The place where i regularly bought my comic books on a weekly basis was a 7-11 in the center of town. It was close enough to home that even at a young age, I was able to bike there regularly. This led me to work out that new comic books were put out on Thursday, and from that point it was a rare occurrence indeed when I wouldn’t be there on a Thursday afternoon after school. But that 7-11 had some weak points, not that I entirely recognized them at the time. One of them was that it never seemed to carry any of the Marvel Annuals–or, indeed, pretty much any oversized special issue. This would become a huge problem for me in just a few months. But at that point, I was blissfully ignorant of the problem. All of which is to say that I came across this AMAZING SPIDER-MAN ANNUAL while out on a shopping expedition with my family–I would always compulsively attempt to check every convenience store, stationary store or drug store we got within distance of for comic books, and I’d occasionally come across something like this.

This particular Annual was entirely made up of reprint material save for a new lead-in page. The issue reprinted a pair of earlier AMAZING SPIDER-MAN stories, cutting out some pages along the way in order to make it all fit. Given that both INCREDIBLE HULK and AMAZING SPIDER-MAN were either on television or about to be, it made sense to appeal to that potential new audience, I suppose–the cover blurb about Marvel’s two “TV Sensations” definitely points in that direction. And I hadn’t read these stories before, so it was all right with me! The stories were written by Gerry Conway right at the beginning of his time with the wall-crawler. The first half was illustrated by John Romita, who also inked most of the second half, penciled by Gil Kane. So it was a good looking book, and a snapshot of the series right at a turning point. For this was the last story in AMAZING SPIDER-MAN before Conway and Romita had the Green Goblin kill off Gwen Stacy in the following issue.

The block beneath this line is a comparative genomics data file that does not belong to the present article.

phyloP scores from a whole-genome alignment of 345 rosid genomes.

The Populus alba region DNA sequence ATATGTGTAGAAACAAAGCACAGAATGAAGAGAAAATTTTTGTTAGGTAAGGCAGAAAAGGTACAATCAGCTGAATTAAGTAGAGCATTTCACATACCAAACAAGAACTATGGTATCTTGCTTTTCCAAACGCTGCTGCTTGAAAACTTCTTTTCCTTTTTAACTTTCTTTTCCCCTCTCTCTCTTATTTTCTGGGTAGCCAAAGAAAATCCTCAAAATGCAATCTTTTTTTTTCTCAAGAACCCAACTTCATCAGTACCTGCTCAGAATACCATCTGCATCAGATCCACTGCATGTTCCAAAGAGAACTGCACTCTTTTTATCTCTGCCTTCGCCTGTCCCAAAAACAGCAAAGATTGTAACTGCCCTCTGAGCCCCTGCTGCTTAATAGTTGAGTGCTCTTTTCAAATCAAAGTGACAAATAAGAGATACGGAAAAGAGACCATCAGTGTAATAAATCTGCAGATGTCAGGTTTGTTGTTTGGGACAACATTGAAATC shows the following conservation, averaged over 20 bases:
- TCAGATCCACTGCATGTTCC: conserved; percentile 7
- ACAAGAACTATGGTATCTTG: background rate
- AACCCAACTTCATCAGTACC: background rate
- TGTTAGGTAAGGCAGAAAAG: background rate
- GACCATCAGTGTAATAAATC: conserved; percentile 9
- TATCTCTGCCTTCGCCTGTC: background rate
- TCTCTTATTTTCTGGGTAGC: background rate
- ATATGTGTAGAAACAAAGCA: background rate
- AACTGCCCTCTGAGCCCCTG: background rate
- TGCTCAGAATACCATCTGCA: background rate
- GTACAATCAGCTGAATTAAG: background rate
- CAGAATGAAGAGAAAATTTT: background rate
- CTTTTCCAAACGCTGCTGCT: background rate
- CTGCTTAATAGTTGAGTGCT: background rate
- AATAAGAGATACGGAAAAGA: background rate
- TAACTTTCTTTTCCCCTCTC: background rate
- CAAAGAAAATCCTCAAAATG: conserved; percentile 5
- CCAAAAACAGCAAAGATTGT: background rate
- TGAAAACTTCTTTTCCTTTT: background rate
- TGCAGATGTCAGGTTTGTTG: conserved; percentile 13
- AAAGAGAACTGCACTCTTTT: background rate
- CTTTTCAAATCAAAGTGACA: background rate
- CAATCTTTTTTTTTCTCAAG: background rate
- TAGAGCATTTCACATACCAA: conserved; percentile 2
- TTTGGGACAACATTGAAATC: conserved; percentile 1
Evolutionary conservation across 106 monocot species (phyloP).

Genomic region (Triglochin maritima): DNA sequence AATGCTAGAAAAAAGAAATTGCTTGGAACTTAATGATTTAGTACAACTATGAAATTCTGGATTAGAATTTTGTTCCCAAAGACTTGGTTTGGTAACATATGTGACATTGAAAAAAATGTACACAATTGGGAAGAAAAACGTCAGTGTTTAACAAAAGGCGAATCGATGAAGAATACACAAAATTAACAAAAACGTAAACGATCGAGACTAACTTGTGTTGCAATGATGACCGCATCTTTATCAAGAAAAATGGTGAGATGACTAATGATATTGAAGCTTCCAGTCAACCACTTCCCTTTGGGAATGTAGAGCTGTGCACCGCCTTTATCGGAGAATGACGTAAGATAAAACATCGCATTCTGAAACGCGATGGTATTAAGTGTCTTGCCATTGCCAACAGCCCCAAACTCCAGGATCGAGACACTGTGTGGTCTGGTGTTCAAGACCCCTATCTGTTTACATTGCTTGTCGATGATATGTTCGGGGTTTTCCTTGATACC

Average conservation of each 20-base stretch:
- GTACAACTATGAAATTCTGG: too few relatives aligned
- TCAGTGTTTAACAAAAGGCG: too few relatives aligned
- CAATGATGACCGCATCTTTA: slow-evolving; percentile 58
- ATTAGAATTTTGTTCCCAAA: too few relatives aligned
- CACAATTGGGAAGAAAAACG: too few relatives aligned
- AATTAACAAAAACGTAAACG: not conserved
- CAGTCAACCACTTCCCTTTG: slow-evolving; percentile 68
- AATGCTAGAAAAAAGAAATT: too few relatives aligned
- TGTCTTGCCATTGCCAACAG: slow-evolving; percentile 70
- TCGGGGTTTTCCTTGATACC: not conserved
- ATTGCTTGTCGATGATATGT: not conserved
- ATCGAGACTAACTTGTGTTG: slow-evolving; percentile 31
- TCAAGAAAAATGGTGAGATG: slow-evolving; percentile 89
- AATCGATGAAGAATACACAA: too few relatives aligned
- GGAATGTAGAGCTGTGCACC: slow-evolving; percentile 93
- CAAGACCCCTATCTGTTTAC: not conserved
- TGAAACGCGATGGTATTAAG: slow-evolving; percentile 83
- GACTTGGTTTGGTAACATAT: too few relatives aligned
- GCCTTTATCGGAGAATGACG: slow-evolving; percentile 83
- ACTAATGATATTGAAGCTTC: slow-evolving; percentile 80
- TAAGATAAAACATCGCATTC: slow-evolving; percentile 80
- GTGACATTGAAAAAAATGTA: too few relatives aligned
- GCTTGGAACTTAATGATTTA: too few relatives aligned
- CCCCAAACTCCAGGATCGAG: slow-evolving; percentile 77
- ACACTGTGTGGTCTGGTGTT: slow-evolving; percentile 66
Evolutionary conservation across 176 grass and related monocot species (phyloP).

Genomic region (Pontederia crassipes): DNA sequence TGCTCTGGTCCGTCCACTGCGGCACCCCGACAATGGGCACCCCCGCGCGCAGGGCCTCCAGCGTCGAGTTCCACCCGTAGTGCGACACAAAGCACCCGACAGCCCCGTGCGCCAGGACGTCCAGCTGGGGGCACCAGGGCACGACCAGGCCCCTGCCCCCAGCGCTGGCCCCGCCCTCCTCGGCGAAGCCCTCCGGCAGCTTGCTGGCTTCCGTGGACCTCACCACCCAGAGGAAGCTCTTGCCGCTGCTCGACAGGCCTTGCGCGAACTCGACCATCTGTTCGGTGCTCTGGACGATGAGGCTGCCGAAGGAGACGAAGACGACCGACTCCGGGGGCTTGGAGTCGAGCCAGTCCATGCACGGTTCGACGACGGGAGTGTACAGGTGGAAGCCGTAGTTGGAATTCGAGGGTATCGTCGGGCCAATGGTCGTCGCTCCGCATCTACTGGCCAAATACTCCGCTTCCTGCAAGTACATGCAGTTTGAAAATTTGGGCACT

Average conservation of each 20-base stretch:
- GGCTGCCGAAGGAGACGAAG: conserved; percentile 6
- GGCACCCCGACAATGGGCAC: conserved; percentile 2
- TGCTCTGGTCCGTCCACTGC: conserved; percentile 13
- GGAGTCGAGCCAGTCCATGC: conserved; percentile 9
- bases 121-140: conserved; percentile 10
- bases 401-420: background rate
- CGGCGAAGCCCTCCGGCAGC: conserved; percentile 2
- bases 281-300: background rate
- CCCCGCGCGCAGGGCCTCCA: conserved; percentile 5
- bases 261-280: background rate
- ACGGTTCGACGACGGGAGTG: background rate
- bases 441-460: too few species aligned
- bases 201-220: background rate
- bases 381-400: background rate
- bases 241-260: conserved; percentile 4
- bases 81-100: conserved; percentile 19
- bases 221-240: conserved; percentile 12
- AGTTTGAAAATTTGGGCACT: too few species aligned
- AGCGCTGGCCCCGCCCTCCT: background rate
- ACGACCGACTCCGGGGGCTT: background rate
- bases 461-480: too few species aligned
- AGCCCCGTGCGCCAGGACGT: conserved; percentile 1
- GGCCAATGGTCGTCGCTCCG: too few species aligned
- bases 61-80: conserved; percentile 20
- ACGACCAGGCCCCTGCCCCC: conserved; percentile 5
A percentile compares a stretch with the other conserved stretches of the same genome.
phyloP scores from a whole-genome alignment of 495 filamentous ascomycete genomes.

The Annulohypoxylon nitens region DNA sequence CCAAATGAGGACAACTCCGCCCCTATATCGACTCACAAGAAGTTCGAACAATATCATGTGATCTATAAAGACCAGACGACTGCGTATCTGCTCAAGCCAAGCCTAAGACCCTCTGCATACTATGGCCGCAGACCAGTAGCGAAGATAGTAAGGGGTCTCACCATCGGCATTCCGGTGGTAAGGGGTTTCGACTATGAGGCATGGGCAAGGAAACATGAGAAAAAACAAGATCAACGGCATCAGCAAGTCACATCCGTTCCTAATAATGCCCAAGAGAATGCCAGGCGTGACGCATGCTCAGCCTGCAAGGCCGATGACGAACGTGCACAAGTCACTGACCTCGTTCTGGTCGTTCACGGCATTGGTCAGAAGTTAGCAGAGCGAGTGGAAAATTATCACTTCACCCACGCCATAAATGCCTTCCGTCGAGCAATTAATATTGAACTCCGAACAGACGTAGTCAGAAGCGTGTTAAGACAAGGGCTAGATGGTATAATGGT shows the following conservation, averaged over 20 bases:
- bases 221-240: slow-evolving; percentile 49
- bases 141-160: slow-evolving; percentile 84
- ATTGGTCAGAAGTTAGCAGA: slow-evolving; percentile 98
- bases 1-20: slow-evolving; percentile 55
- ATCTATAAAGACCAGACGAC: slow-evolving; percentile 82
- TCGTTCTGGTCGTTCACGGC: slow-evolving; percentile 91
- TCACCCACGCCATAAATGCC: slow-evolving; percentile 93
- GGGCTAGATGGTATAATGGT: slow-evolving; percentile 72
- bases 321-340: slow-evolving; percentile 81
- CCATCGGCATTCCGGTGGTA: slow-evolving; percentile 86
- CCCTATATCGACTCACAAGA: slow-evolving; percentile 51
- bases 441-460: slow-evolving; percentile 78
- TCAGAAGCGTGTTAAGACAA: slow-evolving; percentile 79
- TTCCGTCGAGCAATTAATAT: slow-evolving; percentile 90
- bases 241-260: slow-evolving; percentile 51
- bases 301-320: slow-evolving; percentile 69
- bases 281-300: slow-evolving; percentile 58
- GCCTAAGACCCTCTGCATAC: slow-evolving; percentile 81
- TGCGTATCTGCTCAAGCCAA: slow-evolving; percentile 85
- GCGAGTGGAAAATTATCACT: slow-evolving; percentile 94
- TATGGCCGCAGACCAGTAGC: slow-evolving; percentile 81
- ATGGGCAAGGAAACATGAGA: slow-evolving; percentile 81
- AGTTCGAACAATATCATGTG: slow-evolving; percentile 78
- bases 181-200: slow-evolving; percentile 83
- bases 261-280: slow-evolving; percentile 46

The story opens with Peter Parker having intercepted a telegram meant for his Aunt May from a Jean Pierre Rimbaud up in Canada insisting that she come at once. Pete determines that he’s going to make the trip to find out what’s up, but as a poor college student, he’s got no financial means to do so. Fortunately for Pete, he sees reports that the Hulk is presently rampaging across Canada, and he convinces Daily Bugle Publisher J. Jonah Jameson to foot the bill for a flight so that he can get some pictures. Pete intends this is just a pretext, but given that Rimbaud is away when Parker arrives, he decides to get himself embedded with General Thunderbolt Ross’s troops, who are in the area providing lateral support to the Canadian armed forces, as they are specialists in Hulk-fighting. It isn’t long before the convoy comes across the hulking Green Goliath–who just wants to be left alone–and then it’s Spidey time!

This was, I believe, Spidey’s third encounter with the Hulk, and he fares no better here than he did in the first two, even backed up by the military. The Hulk’s heart isn’t in the struggle, he’s just looking for some peace and quiet. But he’s also easy enough to provoke, and before long, the amount of destruction is piling up. The battle continues towards the Maskattawan Dam, and wouldn’t you know it? The dam is damaged in the struggle, and Spidey and the Hulk have to work to try to keep the thing together. This is where the original first issue ended, with Spidey trapped underwater beneath a bit of dam rubble and rapidly drowning. But this Annual cut out the cliffhanger and the follow-up splash page of the second half, and so Spidey is suddenly free again on the next page, having been hurled into the air by the Hulk. The battle resolves itself for the moment, with the Hulk leaping away, so Spidey figures he’s done with that problem for this trip. Fool.